The quantity of DNA in repeated sequences, the frequency of the repeat (that is, the number of times a given sequence is present per genome), and its conservation, show great variability across species. Frequencies from 100 to 1,000,000 have been observed, and the quantities of DNA involved range from 15 to 80 percent of a whole genome. Families of repeated sequences exhibit a degree of similarity among their members varying from perfect matching to matching of only twothirds of the nucleotides. All these characteristics, plus the fact that in order to identify such repeats, it is necessary to work with whole genomes, that is with very long "texts", makes the identification of repeated elements a very hard computational problem.
In this paper, we focus on the problem of finding long multiple repeats that may appear dispersed along one whole genome or chromosome, or are common to different genomes/chromosomes. More precisely, since we are working with very long texts, we focus on the problem of filtering one or more sequences prior to a full identification of the multiple repeats that it may contain. Informally put, the idea is to eliminate from the input sequence(s) as many regions as possible that are sure not to contain any repeats of the type and characteristics specified. In some cases, the filter may be efficient enough that it eliminates all regions except those precisely corresponding to the repeats.
In the last few years, there has been an increasing number of papers on the topic of filtering sequences prior to further processing them. The motivations are varied, and include pattern matching [4–8], performing a local [9] or a global alignment [10, 11], identifying repeats [12] or obtaining a multiple alignment [13, 14].
This trend has been motivated by the fact that the problem of aligning sequences has scaled up considerably with the increasing number of genomes, notably of eukaryotes, that are being entirely sequenced and annotated. We say that a filter is lossless if it guarantees not to discard any fragment that may be part of a repeat. Filters, lossless or not, have been devised for comparing one sequence with itself [12] or two sequences pairwise [5, 6, 9, 13]. Most filters rest on the idea that sequences that are reasonably similar contain patterns that match exactly. This is our case also.
To the best of our knowledge, filters for multiple repeats that take a multiple alignment condition into consideration have been addressed only in [15, 16]. However, the authors in [15, 16] allowed only for substituted basepairs between the different copies of a repeat, not indels. The method used in [15, 16] is as a consequence quite different from the one in this paper. That method was based on a formula designed to characterise multiple repetitions without insertions nor deletions, and adopted a novel data structure employed to check the associated property. In the current paper, the conditions used are especially designed for edit distance and would not apply to Hamming distance. We therefore propose in this paper a filter, called TUIUIU, that: 1. is specifically taylored for multiple repeats, and 2. allows for a bounded edit distance among the different copies of a repeat, that is for deleted or inserted basepairs besides substitutions.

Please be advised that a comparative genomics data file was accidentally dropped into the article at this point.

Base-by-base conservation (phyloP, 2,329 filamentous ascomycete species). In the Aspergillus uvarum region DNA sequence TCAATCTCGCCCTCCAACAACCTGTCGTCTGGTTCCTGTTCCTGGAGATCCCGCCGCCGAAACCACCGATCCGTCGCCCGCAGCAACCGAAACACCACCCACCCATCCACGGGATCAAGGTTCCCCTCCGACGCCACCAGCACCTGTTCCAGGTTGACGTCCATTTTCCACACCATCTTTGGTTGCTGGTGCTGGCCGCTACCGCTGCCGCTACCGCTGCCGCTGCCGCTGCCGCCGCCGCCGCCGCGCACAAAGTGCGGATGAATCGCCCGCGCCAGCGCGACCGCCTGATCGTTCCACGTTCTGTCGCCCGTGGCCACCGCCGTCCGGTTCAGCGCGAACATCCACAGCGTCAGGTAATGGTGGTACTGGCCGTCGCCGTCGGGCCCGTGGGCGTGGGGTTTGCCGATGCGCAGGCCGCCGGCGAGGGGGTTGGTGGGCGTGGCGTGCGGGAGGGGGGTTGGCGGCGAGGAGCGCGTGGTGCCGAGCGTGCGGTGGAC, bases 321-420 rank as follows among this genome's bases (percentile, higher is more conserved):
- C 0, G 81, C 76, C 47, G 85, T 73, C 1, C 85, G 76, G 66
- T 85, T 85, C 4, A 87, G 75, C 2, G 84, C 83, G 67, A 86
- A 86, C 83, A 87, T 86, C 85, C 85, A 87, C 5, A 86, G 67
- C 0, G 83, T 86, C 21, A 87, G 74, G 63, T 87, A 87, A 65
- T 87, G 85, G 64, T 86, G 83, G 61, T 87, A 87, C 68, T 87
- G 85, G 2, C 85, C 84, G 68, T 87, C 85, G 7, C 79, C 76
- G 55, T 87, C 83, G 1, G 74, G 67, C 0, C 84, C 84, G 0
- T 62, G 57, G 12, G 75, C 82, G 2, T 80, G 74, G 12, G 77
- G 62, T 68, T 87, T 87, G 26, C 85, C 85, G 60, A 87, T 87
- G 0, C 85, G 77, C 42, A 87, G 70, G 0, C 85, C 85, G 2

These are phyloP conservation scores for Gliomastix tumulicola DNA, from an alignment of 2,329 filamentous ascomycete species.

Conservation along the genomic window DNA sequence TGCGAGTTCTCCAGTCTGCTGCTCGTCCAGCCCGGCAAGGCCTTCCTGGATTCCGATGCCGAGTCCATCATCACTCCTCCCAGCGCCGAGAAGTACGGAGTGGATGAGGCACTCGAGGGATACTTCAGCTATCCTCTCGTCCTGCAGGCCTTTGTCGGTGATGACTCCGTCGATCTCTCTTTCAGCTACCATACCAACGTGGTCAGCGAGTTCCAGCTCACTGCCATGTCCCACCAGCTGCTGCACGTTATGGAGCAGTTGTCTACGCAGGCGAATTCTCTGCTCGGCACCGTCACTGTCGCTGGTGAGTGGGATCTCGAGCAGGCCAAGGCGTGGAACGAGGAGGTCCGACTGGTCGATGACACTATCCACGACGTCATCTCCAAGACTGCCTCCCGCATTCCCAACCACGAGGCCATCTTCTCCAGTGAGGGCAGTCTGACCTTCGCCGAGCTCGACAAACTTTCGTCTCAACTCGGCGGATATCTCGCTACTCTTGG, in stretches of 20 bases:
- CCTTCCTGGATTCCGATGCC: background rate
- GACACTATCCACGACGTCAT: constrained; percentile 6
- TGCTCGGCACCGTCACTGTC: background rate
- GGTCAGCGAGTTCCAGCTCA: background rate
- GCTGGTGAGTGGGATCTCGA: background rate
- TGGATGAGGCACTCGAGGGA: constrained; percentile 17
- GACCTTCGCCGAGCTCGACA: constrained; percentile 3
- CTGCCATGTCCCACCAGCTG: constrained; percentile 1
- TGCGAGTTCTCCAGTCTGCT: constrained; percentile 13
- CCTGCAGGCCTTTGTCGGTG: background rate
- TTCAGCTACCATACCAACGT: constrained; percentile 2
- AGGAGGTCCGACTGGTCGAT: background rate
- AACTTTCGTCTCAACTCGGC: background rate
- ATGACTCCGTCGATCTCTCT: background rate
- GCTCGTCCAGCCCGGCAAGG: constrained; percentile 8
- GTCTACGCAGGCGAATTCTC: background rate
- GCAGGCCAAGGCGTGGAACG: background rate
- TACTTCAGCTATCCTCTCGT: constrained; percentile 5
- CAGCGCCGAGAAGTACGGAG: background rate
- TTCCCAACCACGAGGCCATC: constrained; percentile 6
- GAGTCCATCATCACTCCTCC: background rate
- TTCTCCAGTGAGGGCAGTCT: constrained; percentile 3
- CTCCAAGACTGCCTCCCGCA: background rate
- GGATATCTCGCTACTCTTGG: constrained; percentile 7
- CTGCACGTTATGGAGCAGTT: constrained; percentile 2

Since we do not know any other work that is a filter for multiple repeats, in particular with the same type of outcomes, we do not consider other methods to compare directly with TUIUIU, but we try instead to reproduce as much as possible the filtering conditions used by other filtering approaches. In this sense, the closest method we compare TUIUIU to is SWIFT[6].
The weakest of the filtering conditions we use corresponds to the filter used by SWIFT[6] for different purposes. Indeed, SWIFT was not developed with the same application in mind as TUIUIU. In particular, SWIFT is not a filter for multiple repeats, but a blastlike tool where the seeds are similarity regions with an error rate typically of at most 5%. Using TUIUIU as in SWIFT for pairwise comparison, we were able to improve the filtering power of SWIFT by applying two new conditions. TUIUIU is also able to deal with larger error levels, as high as 12%–14%. This implies however that bigger running times are also unavoidable. TUIUIU may be applied for finding two kinds of repeats: either repeats occurring in different sequences (like SWIFT) or repeats having multiple occurrences in a single sequence (something SWIFT cannot do). In both cases, the minimum number of occurrences, their length, and the minimum similarity degree between any pair of them, are user defined parameters.
We tested TUIUIU on random synthetic sequences with planted (L, d, r)repeats using a very wide range of parameters. We also tested it on three sets of real data, the bacterium Neisseria meningitidis strain MC58, the human chromosome 22, and the dataset used in [13] denoted by CFTR (for Cystic Fibrosis Transmembrane conductance Regulator), adopting a similarly wide range of parameter sets. We found that our first additional filtration condition clearly leads to better results with negligible extra time, for all kinds of data and almost all parameter sets, with respect to the conditions previously used in the literature. Moreover, we also found that our second additional filtration condition considerably improves the selectiveness, with some time overhead, and becomes clearly advantageous mostly for large error rates.
Our method may also be used to find anchors for global multiple aligners. We thus expect that our filter could serve as a preprocessing step to a local multiple alignment tool. To this purpose, TUIUIU was applied as a preprocessing step of a multiple alignment application, leading to an overall execution time (filter plus alignment) on average 63 and at best 530 times smaller than before (direct alignment) and also, in some cases, to a qualitative improvement of the alignment obtained.